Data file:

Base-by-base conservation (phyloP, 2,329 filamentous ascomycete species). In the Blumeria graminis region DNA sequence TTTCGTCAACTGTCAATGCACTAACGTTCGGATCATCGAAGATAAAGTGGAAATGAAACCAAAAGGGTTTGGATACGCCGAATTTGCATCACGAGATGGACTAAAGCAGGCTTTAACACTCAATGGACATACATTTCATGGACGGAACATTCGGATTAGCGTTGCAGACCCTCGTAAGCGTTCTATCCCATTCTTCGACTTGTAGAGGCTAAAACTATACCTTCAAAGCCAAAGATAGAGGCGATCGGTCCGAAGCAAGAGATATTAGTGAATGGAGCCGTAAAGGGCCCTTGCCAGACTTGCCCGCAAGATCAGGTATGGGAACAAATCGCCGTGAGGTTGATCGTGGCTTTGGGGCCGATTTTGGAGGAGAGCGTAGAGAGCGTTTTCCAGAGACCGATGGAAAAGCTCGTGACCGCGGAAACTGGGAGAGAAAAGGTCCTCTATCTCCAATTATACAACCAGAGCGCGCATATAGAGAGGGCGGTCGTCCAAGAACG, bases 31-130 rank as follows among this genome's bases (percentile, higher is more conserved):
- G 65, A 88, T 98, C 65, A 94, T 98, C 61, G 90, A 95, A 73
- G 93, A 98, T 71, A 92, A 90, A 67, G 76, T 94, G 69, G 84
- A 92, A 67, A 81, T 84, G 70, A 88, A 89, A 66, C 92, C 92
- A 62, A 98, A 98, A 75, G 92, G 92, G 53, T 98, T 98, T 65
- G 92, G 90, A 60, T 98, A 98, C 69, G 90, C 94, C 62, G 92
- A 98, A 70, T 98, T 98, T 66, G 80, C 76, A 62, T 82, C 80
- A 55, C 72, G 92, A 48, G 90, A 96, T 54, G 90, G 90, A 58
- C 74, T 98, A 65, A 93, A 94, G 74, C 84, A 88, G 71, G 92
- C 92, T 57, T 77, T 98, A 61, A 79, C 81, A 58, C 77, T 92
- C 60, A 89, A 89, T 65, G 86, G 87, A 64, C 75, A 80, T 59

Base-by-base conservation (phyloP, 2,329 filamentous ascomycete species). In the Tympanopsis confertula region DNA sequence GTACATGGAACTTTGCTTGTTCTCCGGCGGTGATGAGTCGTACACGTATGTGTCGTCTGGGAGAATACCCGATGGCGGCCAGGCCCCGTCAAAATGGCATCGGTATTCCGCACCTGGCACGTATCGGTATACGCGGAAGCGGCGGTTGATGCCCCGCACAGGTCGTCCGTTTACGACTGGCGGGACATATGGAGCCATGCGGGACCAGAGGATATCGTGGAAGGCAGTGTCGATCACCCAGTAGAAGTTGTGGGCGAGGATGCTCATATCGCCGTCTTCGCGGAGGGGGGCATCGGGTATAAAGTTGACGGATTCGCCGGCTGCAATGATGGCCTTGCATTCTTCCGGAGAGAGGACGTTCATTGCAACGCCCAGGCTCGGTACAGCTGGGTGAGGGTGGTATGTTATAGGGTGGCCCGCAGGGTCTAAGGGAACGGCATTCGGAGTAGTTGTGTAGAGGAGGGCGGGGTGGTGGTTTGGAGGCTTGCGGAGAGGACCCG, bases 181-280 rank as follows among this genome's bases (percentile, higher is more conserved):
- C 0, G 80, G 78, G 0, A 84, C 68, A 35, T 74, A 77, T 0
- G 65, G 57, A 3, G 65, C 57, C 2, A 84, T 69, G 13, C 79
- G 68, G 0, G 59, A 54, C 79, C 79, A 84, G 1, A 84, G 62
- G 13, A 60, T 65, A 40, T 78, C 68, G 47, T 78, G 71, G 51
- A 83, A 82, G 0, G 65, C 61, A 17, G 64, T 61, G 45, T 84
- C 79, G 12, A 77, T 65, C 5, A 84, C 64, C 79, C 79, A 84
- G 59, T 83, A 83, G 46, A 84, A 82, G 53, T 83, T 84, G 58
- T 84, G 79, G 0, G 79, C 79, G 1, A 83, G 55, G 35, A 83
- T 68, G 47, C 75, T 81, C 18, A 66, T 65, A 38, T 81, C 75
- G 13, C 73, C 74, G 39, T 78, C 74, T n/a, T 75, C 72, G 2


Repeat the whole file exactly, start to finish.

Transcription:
Base-by-base conservation (phyloP, 2,329 filamentous ascomycete species). In the Blumeria graminis region DNA sequence TTTCGTCAACTGTCAATGCACTAACGTTCGGATCATCGAAGATAAAGTGGAAATGAAACCAAAAGGGTTTGGATACGCCGAATTTGCATCACGAGATGGACTAAAGCAGGCTTTAACACTCAATGGACATACATTTCATGGACGGAACATTCGGATTAGCGTTGCAGACCCTCGTAAGCGTTCTATCCCATTCTTCGACTTGTAGAGGCTAAAACTATACCTTCAAAGCCAAAGATAGAGGCGATCGGTCCGAAGCAAGAGATATTAGTGAATGGAGCCGTAAAGGGCCCTTGCCAGACTTGCCCGCAAGATCAGGTATGGGAACAAATCGCCGTGAGGTTGATCGTGGCTTTGGGGCCGATTTTGGAGGAGAGCGTAGAGAGCGTTTTCCAGAGACCGATGGAAAAGCTCGTGACCGCGGAAACTGGGAGAGAAAAGGTCCTCTATCTCCAATTATACAACCAGAGCGCGCATATAGAGAGGGCGGTCGTCCAAGAACG, bases 31-130 rank as follows among this genome's bases (percentile, higher is more conserved):
- G 65, A 88, T 98, C 65, A 94, T 98, C 61, G 90, A 95, A 73
- G 93, A 98, T 71, A 92, A 90, A 67, G 76, T 94, G 69, G 84
- A 92, A 67, A 81, T 84, G 70, A 88, A 89, A 66, C 92, C 92
- A 62, A 98, A 98, A 75, G 92, G 92, G 53, T 98, T 98, T 65
- G 92, G 90, A 60, T 98, A 98, C 69, G 90, C 94, C 62, G 92
- A 98, A 70, T 98, T 98, T 66, G 80, C 76, A 62, T 82, C 80
- A 55, C 72, G 92, A 48, G 90, A 96, T 54, G 90, G 90, A 58
- C 74, T 98, A 65, A 93, A 94, G 74, C 84, A 88, G 71, G 92
- C 92, T 57, T 77, T 98, A 61, A 79, C 81, A 58, C 77, T 92
- C 60, A 89, A 89, T 65, G 86, G 87, A 64, C 75, A 80, T 59

Base-by-base conservation (phyloP, 2,329 filamentous ascomycete species). In the Tympanopsis confertula region DNA sequence GTACATGGAACTTTGCTTGTTCTCCGGCGGTGATGAGTCGTACACGTATGTGTCGTCTGGGAGAATACCCGATGGCGGCCAGGCCCCGTCAAAATGGCATCGGTATTCCGCACCTGGCACGTATCGGTATACGCGGAAGCGGCGGTTGATGCCCCGCACAGGTCGTCCGTTTACGACTGGCGGGACATATGGAGCCATGCGGGACCAGAGGATATCGTGGAAGGCAGTGTCGATCACCCAGTAGAAGTTGTGGGCGAGGATGCTCATATCGCCGTCTTCGCGGAGGGGGGCATCGGGTATAAAGTTGACGGATTCGCCGGCTGCAATGATGGCCTTGCATTCTTCCGGAGAGAGGACGTTCATTGCAACGCCCAGGCTCGGTACAGCTGGGTGAGGGTGGTATGTTATAGGGTGGCCCGCAGGGTCTAAGGGAACGGCATTCGGAGTAGTTGTGTAGAGGAGGGCGGGGTGGTGGTTTGGAGGCTTGCGGAGAGGACCCG, bases 181-280 rank as follows among this genome's bases (percentile, higher is more conserved):
- C 0, G 80, G 78, G 0, A 84, C 68, A 35, T 74, A 77, T 0
- G 65, G 57, A 3, G 65, C 57, C 2, A 84, T 69, G 13, C 79
- G 68, G 0, G 59, A 54, C 79, C 79, A 84, G 1, A 84, G 62
- G 13, A 60, T 65, A 40, T 78, C 68, G 47, T 78, G 71, G 51
- A 83, A 82, G 0, G 65, C 61, A 17, G 64, T 61, G 45, T 84
- C 79, G 12, A 77, T 65, C 5, A 84, C 64, C 79, C 79, A 84
- G 59, T 83, A 83, G 46, A 84, A 82, G 53, T 83, T 84, G 58
- T 84, G 79, G 0, G 79, C 79, G 1, A 83, G 55, G 35, A 83
- T 68, G 47, C 75, T 81, C 18, A 66, T 65, A 38, T 81, C 75
- G 13, C 73, C 74, G 39, T 78, C 74, T n/a, T 75, C 72, G 2